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1. Decide on a selling price and a sales volume for your first year of trading and then construct a marginal costing statement using this data. Set your variable cost at 25% of your selling price and your net profit at 20% of your total sales. Present your statement in a ‘per unit’ and ‘total year’ format.

## Base Case Scenario

It is important to provide the appropriate assumptions at the beginning to ensure that the students are aware of these to properly appraise the marginal costing statements under different underlying variable. In order to evaluate the impact of changes in underlying variables on profit and other important parameters of an organization the base case is assumed below.

 Base case scenario (Normal circumstances) Particulars Amount (?) Selling price per unit of finished goods 10 Variable cost per unit of finished goods 2.5 Fixed costs 660,000 Normal sales units 120,000 Net profit 240,000

Assuming that the above is the base scenario all the calculations and scenario analysis shall be made to evaluate the impact of changes in underlying variables on the amount of profit and other important elements of marginal costing statement of the above organization.

Using the base case scenario as provided in the table above the marginal costing statement of the organization in per unit and total year format is prepared and presented below.

 Particulars Per unit Total year Sales (120000 x 10) 10.00 1,200,000.00 Less: Variable costs (120000 x 2.5) 2.50 300,000.00 Contributions 7.50 900,000.00 Less: Fixed costs 5.50 660,000.00 Per unit fixed costs: (660000 / 120000) Net profit 2.00 240,000.00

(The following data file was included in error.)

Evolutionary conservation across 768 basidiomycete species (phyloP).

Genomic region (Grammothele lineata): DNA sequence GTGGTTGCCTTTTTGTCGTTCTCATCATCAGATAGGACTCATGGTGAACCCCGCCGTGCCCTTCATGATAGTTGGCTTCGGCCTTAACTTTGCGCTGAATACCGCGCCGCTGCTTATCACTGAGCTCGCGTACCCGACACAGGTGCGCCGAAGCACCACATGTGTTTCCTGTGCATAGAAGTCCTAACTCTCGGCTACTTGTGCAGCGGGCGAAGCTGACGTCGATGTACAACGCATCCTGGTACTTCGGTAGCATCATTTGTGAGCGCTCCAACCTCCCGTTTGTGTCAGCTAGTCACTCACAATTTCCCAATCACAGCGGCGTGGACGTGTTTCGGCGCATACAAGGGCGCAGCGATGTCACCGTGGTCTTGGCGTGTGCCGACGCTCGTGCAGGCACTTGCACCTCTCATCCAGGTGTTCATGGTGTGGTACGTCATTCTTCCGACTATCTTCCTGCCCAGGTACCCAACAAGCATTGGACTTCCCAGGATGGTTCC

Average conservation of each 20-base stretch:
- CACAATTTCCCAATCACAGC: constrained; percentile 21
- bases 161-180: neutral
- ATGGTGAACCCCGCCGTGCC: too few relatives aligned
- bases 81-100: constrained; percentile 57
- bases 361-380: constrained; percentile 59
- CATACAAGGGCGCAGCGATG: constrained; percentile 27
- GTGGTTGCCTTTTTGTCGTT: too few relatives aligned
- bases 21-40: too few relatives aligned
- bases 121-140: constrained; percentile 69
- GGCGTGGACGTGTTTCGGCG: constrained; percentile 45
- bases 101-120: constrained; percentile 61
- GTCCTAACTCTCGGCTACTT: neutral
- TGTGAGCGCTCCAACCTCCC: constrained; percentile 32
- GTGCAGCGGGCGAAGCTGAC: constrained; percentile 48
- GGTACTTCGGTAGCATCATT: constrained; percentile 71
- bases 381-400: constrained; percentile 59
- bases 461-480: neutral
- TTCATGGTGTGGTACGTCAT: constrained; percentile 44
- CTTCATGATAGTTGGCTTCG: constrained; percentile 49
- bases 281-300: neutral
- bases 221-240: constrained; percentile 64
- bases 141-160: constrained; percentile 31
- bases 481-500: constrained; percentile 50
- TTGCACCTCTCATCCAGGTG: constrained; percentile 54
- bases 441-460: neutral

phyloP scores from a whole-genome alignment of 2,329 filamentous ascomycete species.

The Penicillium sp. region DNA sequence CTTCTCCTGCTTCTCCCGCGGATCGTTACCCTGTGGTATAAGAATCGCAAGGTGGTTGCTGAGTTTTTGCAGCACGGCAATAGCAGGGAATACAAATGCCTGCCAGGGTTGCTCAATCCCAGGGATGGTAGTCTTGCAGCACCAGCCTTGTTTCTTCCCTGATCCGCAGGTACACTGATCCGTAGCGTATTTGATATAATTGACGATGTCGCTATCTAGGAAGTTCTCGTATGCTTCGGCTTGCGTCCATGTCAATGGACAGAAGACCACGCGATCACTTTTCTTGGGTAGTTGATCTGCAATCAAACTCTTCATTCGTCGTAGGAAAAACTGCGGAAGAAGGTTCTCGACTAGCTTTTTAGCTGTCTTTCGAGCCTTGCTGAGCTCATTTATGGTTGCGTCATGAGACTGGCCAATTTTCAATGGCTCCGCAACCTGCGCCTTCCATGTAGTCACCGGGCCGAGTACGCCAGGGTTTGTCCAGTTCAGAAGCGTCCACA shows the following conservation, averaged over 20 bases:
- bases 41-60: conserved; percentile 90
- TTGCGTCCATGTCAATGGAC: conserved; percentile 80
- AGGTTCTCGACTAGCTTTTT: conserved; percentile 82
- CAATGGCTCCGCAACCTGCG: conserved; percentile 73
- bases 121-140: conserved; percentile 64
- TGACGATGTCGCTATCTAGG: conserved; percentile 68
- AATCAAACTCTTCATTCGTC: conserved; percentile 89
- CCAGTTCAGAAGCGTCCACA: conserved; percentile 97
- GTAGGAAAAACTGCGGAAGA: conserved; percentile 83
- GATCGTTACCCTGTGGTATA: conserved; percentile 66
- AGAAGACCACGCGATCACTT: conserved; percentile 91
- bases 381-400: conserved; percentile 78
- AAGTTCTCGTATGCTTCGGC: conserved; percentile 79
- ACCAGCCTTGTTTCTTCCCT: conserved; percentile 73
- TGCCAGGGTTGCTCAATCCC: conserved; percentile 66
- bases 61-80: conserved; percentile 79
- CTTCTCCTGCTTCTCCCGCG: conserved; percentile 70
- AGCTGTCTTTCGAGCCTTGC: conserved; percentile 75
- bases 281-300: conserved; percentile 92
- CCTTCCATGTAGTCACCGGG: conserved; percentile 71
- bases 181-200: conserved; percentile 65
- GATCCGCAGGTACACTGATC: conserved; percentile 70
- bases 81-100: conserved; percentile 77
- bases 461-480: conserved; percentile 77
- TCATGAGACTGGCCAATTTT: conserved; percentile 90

Preparation and presentation of marginal costing statements under different scenario are provided below.

Part a:

When the selling price will increase by 15% from the base selling price of ?10.00 per unit the marginal costing statement per unit and total year would look like this.

 Particulars Per unit Total year Sales (120000 x 11.50) 11.50 1,380,000.00 Less: Variable costs (120000 x 2.5) 2.50 300,000.00 Contributions 9.00 1,080,000.00 Less: Fixed costs 5.50 660,000.00 Per unit: (660000 / 120000) Net profit 3.50 420,000.00

Note: It has been assumed that only the sales price have increased and other underlying variables have remained same, i.e. the variable cost per unit has remained at ?2.50 per unit and fixed costs have remained constant at ?660,000. It has been assumed that except the particular change no other changes have taken place in the underlying variables (Sofat and Hiro, 2015).